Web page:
Sensory Overload

Raja_Ravi_Varma,_The_Maharashtrian_Lady“Is it wrong to want to experience new things, especially when we may never get the chance to do so again?”

A question from one of our members who just returned from a trip to Amsterdam. She shared her internal conflict and wondered if by giving in, by enjoying all the sights and smells and tastes her trip had to offer, she had gone against the precept of controlling one’s senses.

The Gita says that the senses are merely doing their job. Our five sense organs are meant specifically for the purpose of tasting, touching, seeing, smelling and listening. By themselves the senses have no power except to relay information. The culprit, according to the Gita, is the mind, which takes that information and turns it into experience, and then becomes attached to that experience, and then craves more of it. All the sensory experiences we have are distilled by the mind into pleasure and pain, and then either craved or avoided according to its category.

The mind attaches fear, excitement, longing, delight and despair to each of these experiences and drags us along accordingly either toward or away from those emotions.

The key then, to continue experiencing the world through the senses,  but still remain unaffected, is to control and calm the mind. If the mind no longer becomes excited by every experience, no longer attaches itself to pleasure or becomes despondent at every negative stimulus, then life is peaceful and harmonious.

To walk the streets of Amsterdam and not enjoy the picturesque canals and the masterpieces of Van Gogh would be foolish. I still remember the tea made with fresh peppermint that warmed us on a cold October afternoon and the wonderful cheese and honey waffles on my own trip last year. And while a traveler’s curiosity might lead one to explore the Red Light District or the famous cafes where every grade of marijuana is freely available, this doesn’t mean you have to engage in indiscretions or become a pothead. The world is full of temptations and sensory overload. Since we cannot shut these out, nor are we required to, we have to learn to be observers both of the world and of ourselves, silent witnesses to the constant flow of information, unaffected and implacable. This allows us to be in the world, but not overwhelmed by it.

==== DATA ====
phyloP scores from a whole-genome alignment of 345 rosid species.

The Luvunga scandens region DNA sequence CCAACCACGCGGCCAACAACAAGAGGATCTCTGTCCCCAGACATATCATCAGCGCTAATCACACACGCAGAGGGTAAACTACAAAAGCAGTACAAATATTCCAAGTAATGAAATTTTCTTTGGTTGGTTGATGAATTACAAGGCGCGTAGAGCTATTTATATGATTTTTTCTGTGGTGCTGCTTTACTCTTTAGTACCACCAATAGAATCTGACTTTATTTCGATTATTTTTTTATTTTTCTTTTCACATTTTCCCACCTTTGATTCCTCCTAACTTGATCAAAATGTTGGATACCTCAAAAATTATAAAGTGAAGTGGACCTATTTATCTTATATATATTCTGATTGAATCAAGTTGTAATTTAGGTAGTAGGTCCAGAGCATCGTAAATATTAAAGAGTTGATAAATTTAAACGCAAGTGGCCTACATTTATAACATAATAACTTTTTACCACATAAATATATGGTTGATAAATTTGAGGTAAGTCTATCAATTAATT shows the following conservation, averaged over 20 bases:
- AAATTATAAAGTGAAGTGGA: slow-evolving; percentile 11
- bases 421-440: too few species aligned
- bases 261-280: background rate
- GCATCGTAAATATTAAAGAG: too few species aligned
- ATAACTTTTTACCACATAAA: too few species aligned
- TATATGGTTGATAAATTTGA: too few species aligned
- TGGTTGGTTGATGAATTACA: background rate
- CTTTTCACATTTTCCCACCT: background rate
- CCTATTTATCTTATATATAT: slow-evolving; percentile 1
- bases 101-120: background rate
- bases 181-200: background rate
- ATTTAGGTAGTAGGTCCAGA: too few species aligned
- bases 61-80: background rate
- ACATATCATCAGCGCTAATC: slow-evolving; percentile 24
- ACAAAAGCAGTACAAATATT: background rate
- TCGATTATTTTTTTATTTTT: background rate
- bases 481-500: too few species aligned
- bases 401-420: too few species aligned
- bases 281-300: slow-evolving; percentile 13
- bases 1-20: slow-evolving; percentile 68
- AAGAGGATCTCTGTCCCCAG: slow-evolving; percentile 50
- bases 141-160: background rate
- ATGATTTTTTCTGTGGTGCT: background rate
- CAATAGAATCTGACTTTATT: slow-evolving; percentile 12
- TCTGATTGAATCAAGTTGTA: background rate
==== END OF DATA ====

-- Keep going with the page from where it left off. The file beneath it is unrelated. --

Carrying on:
We talked this week about how the mind changes as well, as we progress. According to Swami Chinmayananda, when we interact with each other, it is the texture of one another’s mind and intellect that we recognize and connect with. When the texture of our mind changes, through experience, through growth, through wisdom, we tend to be attracted to those who are similar and gradually move away from those who are not. This really resonated with me.

I have found myself moving away from those whose company I enjoyed thoroughly just a few years ago. I’ve wondered why, have struggled with guilt, worried about becoming anti-social since my friends haven’t changed at all. But now I realize that is precisely why. They haven’t changed, and I have.

They wonder what’s come over me, why I no longer want to hang out, why I’m no longer “fun”. But I don’t find dirty jokes amusing, I’m no longer into comparing sarees or jewelry, no longer into swooning over Bollywood stars or male models, completely uninterested in clubbing or drinking or gossiping about other people. And while I can pretend to go along, it has become more and more difficult since my heart’s not in it. Perhaps age has something to do with it, perhaps after a certain amount of experience the mind becomes satiated. Or perhaps, as I would like to believe, I am beginning to realize that temporary pleasures don’t lead to permanent happiness.

One of our group members reminded me during class that while the texture of my mind may have changed, this didn’t automatically make me superior. I am merely choosing a different path to get to the ultimate goal and the Gita reminds us repeatedly that there are many routes to the same destination. What is most important, however, whichever route we choose, whether we plunge into sensory experience and remain unaffected or withdraw gradually from outer distractions, is to keep our minds clear, calm and always focused on the goal.

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2 Responses to Sensory Overload

  1. Sandhya says:

    “What oft was thought, but ne’er so well expressed”!

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